Until this morning, I hated the golf cart. My thinking was its rental (not an option on many courses) makes an expensive and exclusive sport even more so. It makes unhealthy people unhealthier, when walking the course would fix a lot of their physical and emotional problems. And it makes my golf game worse; walking aids my rhythm and loosens my mind and body.
So this morning I wandered upon a history of the golf cart. Actually, it should be called the golf car, according to American National Standards Institute standard Z130.1, since carts are not self-propelled. But it isn't, and according to the Golf Course Superintendents Association of America, golfers play about two-thirds of all regulation 18-hole rounds with carts.
Invented for Disabled Golfers
Many of these golfers have no choice but to use a cart. They may sorely want to walk but can't because of aging issues or disabilities. And during a four-hour window on the course, whatever the march of time or a stroke of bad luck has subtracted from their quality of life, the golf cart has the power to add a bit of it back, temporarily making their misfortune, if not misery, more manageable. I can only imagine the struggle of walking to the ball but then the prayer of gratitude after flushing a 5-iron.
I now know that golf carts were invented for disabled golfers. Indeed, in the 1930s until the 1950s, the most widespread use was for those with disabilities. A short article appeared in the August 1930 issue of Popular Mechanics titled, "Electric Auto as Caddy Serves Crippled Player".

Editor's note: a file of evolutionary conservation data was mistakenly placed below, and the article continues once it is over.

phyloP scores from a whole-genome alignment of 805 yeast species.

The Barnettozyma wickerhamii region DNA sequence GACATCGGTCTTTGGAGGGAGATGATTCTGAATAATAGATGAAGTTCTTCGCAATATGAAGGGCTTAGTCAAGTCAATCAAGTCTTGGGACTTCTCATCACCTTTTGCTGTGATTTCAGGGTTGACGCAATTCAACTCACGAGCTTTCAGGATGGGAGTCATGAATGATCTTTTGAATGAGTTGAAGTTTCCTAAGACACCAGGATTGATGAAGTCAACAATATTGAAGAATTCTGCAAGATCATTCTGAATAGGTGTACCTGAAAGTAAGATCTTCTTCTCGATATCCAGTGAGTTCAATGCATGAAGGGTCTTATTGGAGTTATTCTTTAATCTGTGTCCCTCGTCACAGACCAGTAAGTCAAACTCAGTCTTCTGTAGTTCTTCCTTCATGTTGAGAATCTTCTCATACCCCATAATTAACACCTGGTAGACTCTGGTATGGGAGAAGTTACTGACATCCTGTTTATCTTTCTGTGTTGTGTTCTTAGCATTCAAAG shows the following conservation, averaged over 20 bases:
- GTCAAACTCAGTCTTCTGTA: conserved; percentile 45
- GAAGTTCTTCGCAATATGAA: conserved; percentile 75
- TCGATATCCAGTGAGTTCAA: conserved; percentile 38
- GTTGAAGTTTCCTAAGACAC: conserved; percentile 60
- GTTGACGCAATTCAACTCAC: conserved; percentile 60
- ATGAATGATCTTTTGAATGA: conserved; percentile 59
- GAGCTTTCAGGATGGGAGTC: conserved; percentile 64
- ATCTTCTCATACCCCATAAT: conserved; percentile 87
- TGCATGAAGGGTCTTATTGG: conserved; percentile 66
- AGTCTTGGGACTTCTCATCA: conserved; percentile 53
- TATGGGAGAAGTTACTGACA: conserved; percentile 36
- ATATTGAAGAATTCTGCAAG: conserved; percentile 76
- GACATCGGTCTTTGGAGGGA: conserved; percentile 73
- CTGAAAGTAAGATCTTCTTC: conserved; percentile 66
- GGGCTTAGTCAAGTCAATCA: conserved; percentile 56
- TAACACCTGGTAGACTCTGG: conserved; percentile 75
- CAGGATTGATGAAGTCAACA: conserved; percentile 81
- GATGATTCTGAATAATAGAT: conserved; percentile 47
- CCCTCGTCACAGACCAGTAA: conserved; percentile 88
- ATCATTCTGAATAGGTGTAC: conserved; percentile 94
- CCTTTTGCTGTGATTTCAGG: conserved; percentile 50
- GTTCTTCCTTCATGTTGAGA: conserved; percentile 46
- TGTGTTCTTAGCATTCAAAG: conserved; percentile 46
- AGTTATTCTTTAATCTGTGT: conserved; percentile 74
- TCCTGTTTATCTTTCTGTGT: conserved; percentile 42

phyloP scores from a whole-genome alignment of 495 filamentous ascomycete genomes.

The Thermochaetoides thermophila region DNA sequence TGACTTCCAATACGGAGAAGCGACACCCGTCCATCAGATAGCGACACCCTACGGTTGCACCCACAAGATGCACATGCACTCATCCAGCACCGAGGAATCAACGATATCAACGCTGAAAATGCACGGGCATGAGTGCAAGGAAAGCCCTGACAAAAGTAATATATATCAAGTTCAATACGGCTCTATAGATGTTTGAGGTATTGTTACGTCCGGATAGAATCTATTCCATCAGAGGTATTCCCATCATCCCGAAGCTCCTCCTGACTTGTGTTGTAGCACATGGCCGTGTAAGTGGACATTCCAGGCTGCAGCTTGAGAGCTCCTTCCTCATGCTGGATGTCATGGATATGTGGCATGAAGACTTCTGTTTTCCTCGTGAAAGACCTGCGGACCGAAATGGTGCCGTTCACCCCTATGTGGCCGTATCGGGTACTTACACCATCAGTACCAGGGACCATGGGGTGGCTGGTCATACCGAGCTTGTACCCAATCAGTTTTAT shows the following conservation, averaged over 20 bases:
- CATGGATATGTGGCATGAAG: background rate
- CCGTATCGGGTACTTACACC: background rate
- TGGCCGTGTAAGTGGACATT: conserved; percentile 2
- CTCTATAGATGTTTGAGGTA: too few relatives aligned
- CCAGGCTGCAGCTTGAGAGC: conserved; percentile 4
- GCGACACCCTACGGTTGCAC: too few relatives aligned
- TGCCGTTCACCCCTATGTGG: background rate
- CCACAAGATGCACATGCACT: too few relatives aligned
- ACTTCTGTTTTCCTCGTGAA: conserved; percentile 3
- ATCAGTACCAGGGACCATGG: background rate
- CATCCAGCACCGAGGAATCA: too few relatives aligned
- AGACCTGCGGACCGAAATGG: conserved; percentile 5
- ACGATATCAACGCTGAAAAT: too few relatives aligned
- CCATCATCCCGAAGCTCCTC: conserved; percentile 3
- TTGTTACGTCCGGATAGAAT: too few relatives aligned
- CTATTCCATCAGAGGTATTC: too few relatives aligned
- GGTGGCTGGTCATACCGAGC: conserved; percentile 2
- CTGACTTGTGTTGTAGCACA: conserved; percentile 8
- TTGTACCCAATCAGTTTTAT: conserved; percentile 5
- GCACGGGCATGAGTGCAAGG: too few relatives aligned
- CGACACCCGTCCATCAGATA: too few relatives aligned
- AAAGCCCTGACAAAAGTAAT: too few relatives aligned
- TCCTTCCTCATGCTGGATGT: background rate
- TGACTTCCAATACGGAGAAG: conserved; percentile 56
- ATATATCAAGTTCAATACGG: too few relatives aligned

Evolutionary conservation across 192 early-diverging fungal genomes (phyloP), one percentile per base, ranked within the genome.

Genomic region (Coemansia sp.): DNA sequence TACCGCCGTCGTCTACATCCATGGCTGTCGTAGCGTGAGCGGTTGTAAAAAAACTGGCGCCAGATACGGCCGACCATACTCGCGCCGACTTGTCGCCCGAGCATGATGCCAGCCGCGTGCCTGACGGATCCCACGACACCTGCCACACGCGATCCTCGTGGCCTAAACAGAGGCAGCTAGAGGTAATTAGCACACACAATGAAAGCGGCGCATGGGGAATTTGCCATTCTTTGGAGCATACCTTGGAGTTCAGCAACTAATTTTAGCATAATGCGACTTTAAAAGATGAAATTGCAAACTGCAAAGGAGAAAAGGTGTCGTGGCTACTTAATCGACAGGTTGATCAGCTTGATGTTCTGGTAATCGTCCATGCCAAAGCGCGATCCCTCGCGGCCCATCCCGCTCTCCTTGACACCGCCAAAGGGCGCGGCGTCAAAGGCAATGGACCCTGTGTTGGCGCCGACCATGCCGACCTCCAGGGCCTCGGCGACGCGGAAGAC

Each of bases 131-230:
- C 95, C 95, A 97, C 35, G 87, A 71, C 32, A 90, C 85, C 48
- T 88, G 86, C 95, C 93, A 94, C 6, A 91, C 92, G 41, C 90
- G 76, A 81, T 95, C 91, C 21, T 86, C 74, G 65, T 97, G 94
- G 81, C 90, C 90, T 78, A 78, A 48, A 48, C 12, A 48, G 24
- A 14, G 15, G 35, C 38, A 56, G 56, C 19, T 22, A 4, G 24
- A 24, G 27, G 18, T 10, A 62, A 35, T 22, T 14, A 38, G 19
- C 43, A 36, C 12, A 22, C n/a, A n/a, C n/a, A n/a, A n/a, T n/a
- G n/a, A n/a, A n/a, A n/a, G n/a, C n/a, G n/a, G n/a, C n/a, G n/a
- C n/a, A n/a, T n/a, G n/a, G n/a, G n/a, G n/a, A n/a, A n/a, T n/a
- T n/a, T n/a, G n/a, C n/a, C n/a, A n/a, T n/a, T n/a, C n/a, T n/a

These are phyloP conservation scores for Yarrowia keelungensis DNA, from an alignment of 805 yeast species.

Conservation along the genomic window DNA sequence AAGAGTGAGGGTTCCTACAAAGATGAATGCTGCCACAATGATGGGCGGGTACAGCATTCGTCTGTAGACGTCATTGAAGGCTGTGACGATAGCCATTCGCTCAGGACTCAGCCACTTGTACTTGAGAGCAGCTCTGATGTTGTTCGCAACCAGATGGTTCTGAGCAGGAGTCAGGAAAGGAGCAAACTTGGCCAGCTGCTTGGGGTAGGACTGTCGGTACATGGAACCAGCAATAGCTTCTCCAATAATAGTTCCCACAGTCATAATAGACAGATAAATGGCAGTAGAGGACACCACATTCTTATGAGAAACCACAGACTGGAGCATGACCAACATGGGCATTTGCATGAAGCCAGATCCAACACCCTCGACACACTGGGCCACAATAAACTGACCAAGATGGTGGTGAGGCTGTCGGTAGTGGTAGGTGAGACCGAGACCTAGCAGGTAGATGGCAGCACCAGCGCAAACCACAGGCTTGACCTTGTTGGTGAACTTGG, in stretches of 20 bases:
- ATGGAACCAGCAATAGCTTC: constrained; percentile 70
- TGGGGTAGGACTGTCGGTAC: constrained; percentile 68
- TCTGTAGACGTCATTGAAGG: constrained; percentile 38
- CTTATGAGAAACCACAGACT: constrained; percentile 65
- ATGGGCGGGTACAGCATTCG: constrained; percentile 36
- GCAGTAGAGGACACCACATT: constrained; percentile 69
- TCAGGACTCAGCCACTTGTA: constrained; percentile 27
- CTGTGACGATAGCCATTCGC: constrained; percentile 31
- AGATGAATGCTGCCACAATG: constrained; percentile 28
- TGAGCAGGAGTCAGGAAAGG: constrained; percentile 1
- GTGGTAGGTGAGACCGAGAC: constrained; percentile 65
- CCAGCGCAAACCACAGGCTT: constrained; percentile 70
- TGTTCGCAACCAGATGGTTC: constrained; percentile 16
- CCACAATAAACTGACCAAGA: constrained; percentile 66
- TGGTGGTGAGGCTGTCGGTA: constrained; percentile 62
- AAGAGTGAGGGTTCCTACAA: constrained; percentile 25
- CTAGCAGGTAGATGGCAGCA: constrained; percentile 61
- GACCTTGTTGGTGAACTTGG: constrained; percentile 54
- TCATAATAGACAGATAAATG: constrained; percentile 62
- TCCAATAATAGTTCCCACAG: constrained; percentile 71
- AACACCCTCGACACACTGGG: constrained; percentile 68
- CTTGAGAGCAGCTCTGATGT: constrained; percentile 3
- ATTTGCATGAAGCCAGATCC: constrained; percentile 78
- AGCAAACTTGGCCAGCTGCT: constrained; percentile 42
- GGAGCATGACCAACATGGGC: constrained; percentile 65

Included is a photo of two men wearing white shirts and ties, one standing with clubs over his shoulder and the other sitting behind the steering wheel of the "electric auto" with his clubs resting on a fender rack. The caption reads: "Crippled Golf Player, and the Electric Auto Which Carries Him and His Clubs over the Course".
Here's the entire article:
"To assist a one-legged golf player, a small electric automobile that can be driven over the links without damaging the turf, was constructed. It attains a speed of eleven miles an hour and holds a number of clubs besides a passenger."
Get back in the game
Today, golf carts have evolved in how well they help the disabled. SoloRider is an adaptive golf cart for a single user. The seat swivels, extends to an upright position and allows the golfer to stand, be supported and swing with both hands. The website says: "Long after golfers lose the mobility and stamina they once had, they dream of continuing to play the game they love. SoloRider is turning those dreams into reality for thousands of golfers who are enjoying the stable, comfortable and fun way to get back in the game."
Off My High Horse
So today, I step down off my high horse and stop hating the golf cart. I'll continue to walk the course as long as I can, but the day may come when I can't. That'll bum me out, no doubt, and I may even quit. However, a good friend will recognize my funk if not depression and understand that I need to get back in the game. He'll call and ask that we play 18 — and use carts. And I'll say, "You bet."